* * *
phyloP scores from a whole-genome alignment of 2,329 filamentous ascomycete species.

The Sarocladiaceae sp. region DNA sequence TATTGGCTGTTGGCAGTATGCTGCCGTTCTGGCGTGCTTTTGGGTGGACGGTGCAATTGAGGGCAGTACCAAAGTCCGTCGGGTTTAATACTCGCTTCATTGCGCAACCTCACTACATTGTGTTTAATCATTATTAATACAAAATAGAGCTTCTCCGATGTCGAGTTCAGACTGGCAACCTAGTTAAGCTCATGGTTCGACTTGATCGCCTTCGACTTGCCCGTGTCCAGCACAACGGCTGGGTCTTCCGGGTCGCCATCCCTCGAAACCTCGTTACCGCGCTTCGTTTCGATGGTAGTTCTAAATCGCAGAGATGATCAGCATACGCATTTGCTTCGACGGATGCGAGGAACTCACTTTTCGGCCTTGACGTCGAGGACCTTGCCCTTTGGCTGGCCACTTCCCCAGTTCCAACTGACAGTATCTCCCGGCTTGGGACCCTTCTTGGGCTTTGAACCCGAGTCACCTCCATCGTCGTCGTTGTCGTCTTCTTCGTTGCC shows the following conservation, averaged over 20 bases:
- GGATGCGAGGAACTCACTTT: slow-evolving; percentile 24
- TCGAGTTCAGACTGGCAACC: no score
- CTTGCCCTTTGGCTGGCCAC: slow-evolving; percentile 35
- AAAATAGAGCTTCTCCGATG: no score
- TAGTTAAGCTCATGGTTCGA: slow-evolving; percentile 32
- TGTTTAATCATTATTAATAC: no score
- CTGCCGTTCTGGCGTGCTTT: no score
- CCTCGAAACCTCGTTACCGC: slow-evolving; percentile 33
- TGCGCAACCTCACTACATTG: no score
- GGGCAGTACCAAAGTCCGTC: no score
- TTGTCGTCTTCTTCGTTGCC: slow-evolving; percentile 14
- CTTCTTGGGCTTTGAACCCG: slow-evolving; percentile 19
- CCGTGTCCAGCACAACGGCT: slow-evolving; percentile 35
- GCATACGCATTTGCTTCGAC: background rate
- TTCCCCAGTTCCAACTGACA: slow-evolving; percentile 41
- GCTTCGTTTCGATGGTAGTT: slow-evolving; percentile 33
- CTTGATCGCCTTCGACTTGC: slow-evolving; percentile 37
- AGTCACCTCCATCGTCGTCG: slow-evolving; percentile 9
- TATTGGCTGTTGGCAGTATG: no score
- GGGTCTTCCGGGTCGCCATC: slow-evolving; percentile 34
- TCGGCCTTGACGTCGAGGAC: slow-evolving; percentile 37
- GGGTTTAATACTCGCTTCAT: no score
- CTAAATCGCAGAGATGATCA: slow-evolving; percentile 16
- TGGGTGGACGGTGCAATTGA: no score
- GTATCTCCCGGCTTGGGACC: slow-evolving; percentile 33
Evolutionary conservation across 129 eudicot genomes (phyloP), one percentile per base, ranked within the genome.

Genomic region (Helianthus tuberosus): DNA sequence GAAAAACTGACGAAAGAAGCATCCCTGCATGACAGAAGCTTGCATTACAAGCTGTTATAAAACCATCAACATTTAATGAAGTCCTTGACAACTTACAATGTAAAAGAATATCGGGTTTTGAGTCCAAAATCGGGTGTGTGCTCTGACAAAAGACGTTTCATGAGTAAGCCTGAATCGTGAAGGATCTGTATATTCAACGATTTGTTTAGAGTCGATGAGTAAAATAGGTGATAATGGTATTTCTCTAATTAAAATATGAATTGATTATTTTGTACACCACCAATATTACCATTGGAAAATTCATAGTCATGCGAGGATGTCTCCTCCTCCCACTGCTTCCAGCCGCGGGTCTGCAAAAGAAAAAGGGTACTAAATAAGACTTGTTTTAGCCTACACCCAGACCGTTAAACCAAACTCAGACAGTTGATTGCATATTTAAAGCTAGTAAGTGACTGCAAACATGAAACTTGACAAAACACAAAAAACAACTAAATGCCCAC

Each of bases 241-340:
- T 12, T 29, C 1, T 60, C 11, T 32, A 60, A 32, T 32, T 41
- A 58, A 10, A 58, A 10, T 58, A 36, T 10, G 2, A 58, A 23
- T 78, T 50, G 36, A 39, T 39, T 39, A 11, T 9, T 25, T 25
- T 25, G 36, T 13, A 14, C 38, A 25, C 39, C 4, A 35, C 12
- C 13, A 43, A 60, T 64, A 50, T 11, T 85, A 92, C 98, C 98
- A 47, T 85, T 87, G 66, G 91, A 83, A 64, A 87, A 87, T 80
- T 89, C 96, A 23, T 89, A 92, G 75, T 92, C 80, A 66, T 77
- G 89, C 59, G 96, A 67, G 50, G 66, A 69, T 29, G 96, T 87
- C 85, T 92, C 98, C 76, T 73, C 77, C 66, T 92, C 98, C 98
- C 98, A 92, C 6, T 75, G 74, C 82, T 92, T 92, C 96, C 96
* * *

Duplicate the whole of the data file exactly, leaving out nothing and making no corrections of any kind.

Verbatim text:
phyloP scores from a whole-genome alignment of 2,329 filamentous ascomycete species.

The Sarocladiaceae sp. region DNA sequence TATTGGCTGTTGGCAGTATGCTGCCGTTCTGGCGTGCTTTTGGGTGGACGGTGCAATTGAGGGCAGTACCAAAGTCCGTCGGGTTTAATACTCGCTTCATTGCGCAACCTCACTACATTGTGTTTAATCATTATTAATACAAAATAGAGCTTCTCCGATGTCGAGTTCAGACTGGCAACCTAGTTAAGCTCATGGTTCGACTTGATCGCCTTCGACTTGCCCGTGTCCAGCACAACGGCTGGGTCTTCCGGGTCGCCATCCCTCGAAACCTCGTTACCGCGCTTCGTTTCGATGGTAGTTCTAAATCGCAGAGATGATCAGCATACGCATTTGCTTCGACGGATGCGAGGAACTCACTTTTCGGCCTTGACGTCGAGGACCTTGCCCTTTGGCTGGCCACTTCCCCAGTTCCAACTGACAGTATCTCCCGGCTTGGGACCCTTCTTGGGCTTTGAACCCGAGTCACCTCCATCGTCGTCGTTGTCGTCTTCTTCGTTGCC shows the following conservation, averaged over 20 bases:
- GGATGCGAGGAACTCACTTT: slow-evolving; percentile 24
- TCGAGTTCAGACTGGCAACC: no score
- CTTGCCCTTTGGCTGGCCAC: slow-evolving; percentile 35
- AAAATAGAGCTTCTCCGATG: no score
- TAGTTAAGCTCATGGTTCGA: slow-evolving; percentile 32
- TGTTTAATCATTATTAATAC: no score
- CTGCCGTTCTGGCGTGCTTT: no score
- CCTCGAAACCTCGTTACCGC: slow-evolving; percentile 33
- TGCGCAACCTCACTACATTG: no score
- GGGCAGTACCAAAGTCCGTC: no score
- TTGTCGTCTTCTTCGTTGCC: slow-evolving; percentile 14
- CTTCTTGGGCTTTGAACCCG: slow-evolving; percentile 19
- CCGTGTCCAGCACAACGGCT: slow-evolving; percentile 35
- GCATACGCATTTGCTTCGAC: background rate
- TTCCCCAGTTCCAACTGACA: slow-evolving; percentile 41
- GCTTCGTTTCGATGGTAGTT: slow-evolving; percentile 33
- CTTGATCGCCTTCGACTTGC: slow-evolving; percentile 37
- AGTCACCTCCATCGTCGTCG: slow-evolving; percentile 9
- TATTGGCTGTTGGCAGTATG: no score
- GGGTCTTCCGGGTCGCCATC: slow-evolving; percentile 34
- TCGGCCTTGACGTCGAGGAC: slow-evolving; percentile 37
- GGGTTTAATACTCGCTTCAT: no score
- CTAAATCGCAGAGATGATCA: slow-evolving; percentile 16
- TGGGTGGACGGTGCAATTGA: no score
- GTATCTCCCGGCTTGGGACC: slow-evolving; percentile 33
Evolutionary conservation across 129 eudicot genomes (phyloP), one percentile per base, ranked within the genome.

Genomic region (Helianthus tuberosus): DNA sequence GAAAAACTGACGAAAGAAGCATCCCTGCATGACAGAAGCTTGCATTACAAGCTGTTATAAAACCATCAACATTTAATGAAGTCCTTGACAACTTACAATGTAAAAGAATATCGGGTTTTGAGTCCAAAATCGGGTGTGTGCTCTGACAAAAGACGTTTCATGAGTAAGCCTGAATCGTGAAGGATCTGTATATTCAACGATTTGTTTAGAGTCGATGAGTAAAATAGGTGATAATGGTATTTCTCTAATTAAAATATGAATTGATTATTTTGTACACCACCAATATTACCATTGGAAAATTCATAGTCATGCGAGGATGTCTCCTCCTCCCACTGCTTCCAGCCGCGGGTCTGCAAAAGAAAAAGGGTACTAAATAAGACTTGTTTTAGCCTACACCCAGACCGTTAAACCAAACTCAGACAGTTGATTGCATATTTAAAGCTAGTAAGTGACTGCAAACATGAAACTTGACAAAACACAAAAAACAACTAAATGCCCAC

Each of bases 241-340:
- T 12, T 29, C 1, T 60, C 11, T 32, A 60, A 32, T 32, T 41
- A 58, A 10, A 58, A 10, T 58, A 36, T 10, G 2, A 58, A 23
- T 78, T 50, G 36, A 39, T 39, T 39, A 11, T 9, T 25, T 25
- T 25, G 36, T 13, A 14, C 38, A 25, C 39, C 4, A 35, C 12
- C 13, A 43, A 60, T 64, A 50, T 11, T 85, A 92, C 98, C 98
- A 47, T 85, T 87, G 66, G 91, A 83, A 64, A 87, A 87, T 80
- T 89, C 96, A 23, T 89, A 92, G 75, T 92, C 80, A 66, T 77
- G 89, C 59, G 96, A 67, G 50, G 66, A 69, T 29, G 96, T 87
- C 85, T 92, C 98, C 76, T 73, C 77, C 66, T 92, C 98, C 98
- C 98, A 92, C 6, T 75, G 74, C 82, T 92, T 92, C 96, C 96